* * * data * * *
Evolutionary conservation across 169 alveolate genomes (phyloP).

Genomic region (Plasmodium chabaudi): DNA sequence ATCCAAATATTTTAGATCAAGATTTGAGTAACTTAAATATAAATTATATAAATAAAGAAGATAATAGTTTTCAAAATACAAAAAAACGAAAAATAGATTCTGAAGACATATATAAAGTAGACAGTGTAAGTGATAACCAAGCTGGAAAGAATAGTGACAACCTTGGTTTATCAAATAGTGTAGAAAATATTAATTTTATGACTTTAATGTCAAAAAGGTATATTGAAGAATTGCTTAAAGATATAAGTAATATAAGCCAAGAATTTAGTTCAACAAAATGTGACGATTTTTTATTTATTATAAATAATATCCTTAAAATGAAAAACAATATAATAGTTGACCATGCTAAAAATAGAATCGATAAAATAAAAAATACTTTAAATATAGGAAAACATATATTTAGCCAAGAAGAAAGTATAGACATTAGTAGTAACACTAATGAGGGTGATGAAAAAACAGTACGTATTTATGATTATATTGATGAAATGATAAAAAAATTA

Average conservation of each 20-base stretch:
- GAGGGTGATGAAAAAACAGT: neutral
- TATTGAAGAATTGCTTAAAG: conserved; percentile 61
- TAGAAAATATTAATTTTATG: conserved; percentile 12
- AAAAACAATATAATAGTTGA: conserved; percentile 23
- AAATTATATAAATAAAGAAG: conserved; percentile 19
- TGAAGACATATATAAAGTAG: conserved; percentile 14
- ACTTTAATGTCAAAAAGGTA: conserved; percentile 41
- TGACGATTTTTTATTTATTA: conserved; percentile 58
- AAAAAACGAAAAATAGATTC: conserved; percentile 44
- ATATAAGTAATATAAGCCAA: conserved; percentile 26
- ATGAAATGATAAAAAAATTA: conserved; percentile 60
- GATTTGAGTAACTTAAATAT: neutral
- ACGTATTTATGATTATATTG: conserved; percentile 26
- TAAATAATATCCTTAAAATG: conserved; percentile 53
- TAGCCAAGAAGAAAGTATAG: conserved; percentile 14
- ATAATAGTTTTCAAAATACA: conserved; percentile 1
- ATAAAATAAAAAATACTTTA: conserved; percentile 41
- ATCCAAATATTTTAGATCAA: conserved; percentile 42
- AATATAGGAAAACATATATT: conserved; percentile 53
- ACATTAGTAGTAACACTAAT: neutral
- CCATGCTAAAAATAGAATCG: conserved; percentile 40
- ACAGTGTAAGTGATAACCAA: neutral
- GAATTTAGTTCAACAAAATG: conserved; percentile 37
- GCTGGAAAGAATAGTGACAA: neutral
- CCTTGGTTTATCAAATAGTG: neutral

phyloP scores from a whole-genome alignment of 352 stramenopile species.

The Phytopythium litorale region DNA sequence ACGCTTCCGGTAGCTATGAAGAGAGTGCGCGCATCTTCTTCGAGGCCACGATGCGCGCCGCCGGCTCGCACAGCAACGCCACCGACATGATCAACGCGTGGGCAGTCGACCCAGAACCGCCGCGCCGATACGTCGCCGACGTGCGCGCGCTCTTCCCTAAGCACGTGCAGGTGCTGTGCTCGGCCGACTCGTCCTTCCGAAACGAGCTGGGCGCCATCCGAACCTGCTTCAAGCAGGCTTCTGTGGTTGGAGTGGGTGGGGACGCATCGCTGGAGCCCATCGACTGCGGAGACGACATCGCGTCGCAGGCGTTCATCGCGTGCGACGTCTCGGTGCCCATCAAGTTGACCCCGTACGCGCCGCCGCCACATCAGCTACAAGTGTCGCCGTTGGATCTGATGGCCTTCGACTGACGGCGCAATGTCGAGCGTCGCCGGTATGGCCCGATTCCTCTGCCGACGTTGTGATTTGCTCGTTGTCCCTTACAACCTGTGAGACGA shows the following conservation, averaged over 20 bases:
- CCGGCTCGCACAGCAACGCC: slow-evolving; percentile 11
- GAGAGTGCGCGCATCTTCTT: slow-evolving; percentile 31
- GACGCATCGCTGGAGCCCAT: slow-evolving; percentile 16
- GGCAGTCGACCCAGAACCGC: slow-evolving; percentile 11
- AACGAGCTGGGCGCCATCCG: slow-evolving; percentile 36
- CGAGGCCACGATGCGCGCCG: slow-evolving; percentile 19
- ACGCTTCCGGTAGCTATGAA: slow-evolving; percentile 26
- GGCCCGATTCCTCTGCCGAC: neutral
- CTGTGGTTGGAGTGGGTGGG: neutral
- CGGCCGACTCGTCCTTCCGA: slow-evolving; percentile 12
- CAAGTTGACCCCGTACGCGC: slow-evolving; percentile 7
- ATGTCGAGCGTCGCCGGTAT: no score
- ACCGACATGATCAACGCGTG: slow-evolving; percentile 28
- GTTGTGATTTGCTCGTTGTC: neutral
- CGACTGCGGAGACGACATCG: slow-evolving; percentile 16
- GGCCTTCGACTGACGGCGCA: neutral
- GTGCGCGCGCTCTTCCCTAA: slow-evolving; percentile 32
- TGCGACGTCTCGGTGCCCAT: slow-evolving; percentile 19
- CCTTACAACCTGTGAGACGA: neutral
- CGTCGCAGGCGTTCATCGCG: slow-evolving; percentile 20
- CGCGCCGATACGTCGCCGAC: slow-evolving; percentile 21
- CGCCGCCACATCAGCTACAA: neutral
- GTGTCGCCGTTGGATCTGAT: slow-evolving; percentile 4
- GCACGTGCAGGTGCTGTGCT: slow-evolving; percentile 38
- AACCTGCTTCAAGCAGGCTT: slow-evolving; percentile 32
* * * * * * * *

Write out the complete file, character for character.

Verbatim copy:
Evolutionary conservation across 169 alveolate genomes (phyloP).

Genomic region (Plasmodium chabaudi): DNA sequence ATCCAAATATTTTAGATCAAGATTTGAGTAACTTAAATATAAATTATATAAATAAAGAAGATAATAGTTTTCAAAATACAAAAAAACGAAAAATAGATTCTGAAGACATATATAAAGTAGACAGTGTAAGTGATAACCAAGCTGGAAAGAATAGTGACAACCTTGGTTTATCAAATAGTGTAGAAAATATTAATTTTATGACTTTAATGTCAAAAAGGTATATTGAAGAATTGCTTAAAGATATAAGTAATATAAGCCAAGAATTTAGTTCAACAAAATGTGACGATTTTTTATTTATTATAAATAATATCCTTAAAATGAAAAACAATATAATAGTTGACCATGCTAAAAATAGAATCGATAAAATAAAAAATACTTTAAATATAGGAAAACATATATTTAGCCAAGAAGAAAGTATAGACATTAGTAGTAACACTAATGAGGGTGATGAAAAAACAGTACGTATTTATGATTATATTGATGAAATGATAAAAAAATTA

Average conservation of each 20-base stretch:
- GAGGGTGATGAAAAAACAGT: neutral
- TATTGAAGAATTGCTTAAAG: conserved; percentile 61
- TAGAAAATATTAATTTTATG: conserved; percentile 12
- AAAAACAATATAATAGTTGA: conserved; percentile 23
- AAATTATATAAATAAAGAAG: conserved; percentile 19
- TGAAGACATATATAAAGTAG: conserved; percentile 14
- ACTTTAATGTCAAAAAGGTA: conserved; percentile 41
- TGACGATTTTTTATTTATTA: conserved; percentile 58
- AAAAAACGAAAAATAGATTC: conserved; percentile 44
- ATATAAGTAATATAAGCCAA: conserved; percentile 26
- ATGAAATGATAAAAAAATTA: conserved; percentile 60
- GATTTGAGTAACTTAAATAT: neutral
- ACGTATTTATGATTATATTG: conserved; percentile 26
- TAAATAATATCCTTAAAATG: conserved; percentile 53
- TAGCCAAGAAGAAAGTATAG: conserved; percentile 14
- ATAATAGTTTTCAAAATACA: conserved; percentile 1
- ATAAAATAAAAAATACTTTA: conserved; percentile 41
- ATCCAAATATTTTAGATCAA: conserved; percentile 42
- AATATAGGAAAACATATATT: conserved; percentile 53
- ACATTAGTAGTAACACTAAT: neutral
- CCATGCTAAAAATAGAATCG: conserved; percentile 40
- ACAGTGTAAGTGATAACCAA: neutral
- GAATTTAGTTCAACAAAATG: conserved; percentile 37
- GCTGGAAAGAATAGTGACAA: neutral
- CCTTGGTTTATCAAATAGTG: neutral

phyloP scores from a whole-genome alignment of 352 stramenopile species.

The Phytopythium litorale region DNA sequence ACGCTTCCGGTAGCTATGAAGAGAGTGCGCGCATCTTCTTCGAGGCCACGATGCGCGCCGCCGGCTCGCACAGCAACGCCACCGACATGATCAACGCGTGGGCAGTCGACCCAGAACCGCCGCGCCGATACGTCGCCGACGTGCGCGCGCTCTTCCCTAAGCACGTGCAGGTGCTGTGCTCGGCCGACTCGTCCTTCCGAAACGAGCTGGGCGCCATCCGAACCTGCTTCAAGCAGGCTTCTGTGGTTGGAGTGGGTGGGGACGCATCGCTGGAGCCCATCGACTGCGGAGACGACATCGCGTCGCAGGCGTTCATCGCGTGCGACGTCTCGGTGCCCATCAAGTTGACCCCGTACGCGCCGCCGCCACATCAGCTACAAGTGTCGCCGTTGGATCTGATGGCCTTCGACTGACGGCGCAATGTCGAGCGTCGCCGGTATGGCCCGATTCCTCTGCCGACGTTGTGATTTGCTCGTTGTCCCTTACAACCTGTGAGACGA shows the following conservation, averaged over 20 bases:
- CCGGCTCGCACAGCAACGCC: slow-evolving; percentile 11
- GAGAGTGCGCGCATCTTCTT: slow-evolving; percentile 31
- GACGCATCGCTGGAGCCCAT: slow-evolving; percentile 16
- GGCAGTCGACCCAGAACCGC: slow-evolving; percentile 11
- AACGAGCTGGGCGCCATCCG: slow-evolving; percentile 36
- CGAGGCCACGATGCGCGCCG: slow-evolving; percentile 19
- ACGCTTCCGGTAGCTATGAA: slow-evolving; percentile 26
- GGCCCGATTCCTCTGCCGAC: neutral
- CTGTGGTTGGAGTGGGTGGG: neutral
- CGGCCGACTCGTCCTTCCGA: slow-evolving; percentile 12
- CAAGTTGACCCCGTACGCGC: slow-evolving; percentile 7
- ATGTCGAGCGTCGCCGGTAT: no score
- ACCGACATGATCAACGCGTG: slow-evolving; percentile 28
- GTTGTGATTTGCTCGTTGTC: neutral
- CGACTGCGGAGACGACATCG: slow-evolving; percentile 16
- GGCCTTCGACTGACGGCGCA: neutral
- GTGCGCGCGCTCTTCCCTAA: slow-evolving; percentile 32
- TGCGACGTCTCGGTGCCCAT: slow-evolving; percentile 19
- CCTTACAACCTGTGAGACGA: neutral
- CGTCGCAGGCGTTCATCGCG: slow-evolving; percentile 20
- CGCGCCGATACGTCGCCGAC: slow-evolving; percentile 21
- CGCCGCCACATCAGCTACAA: neutral
- GTGTCGCCGTTGGATCTGAT: slow-evolving; percentile 4
- GCACGTGCAGGTGCTGTGCT: slow-evolving; percentile 38
- AACCTGCTTCAAGCAGGCTT: slow-evolving; percentile 32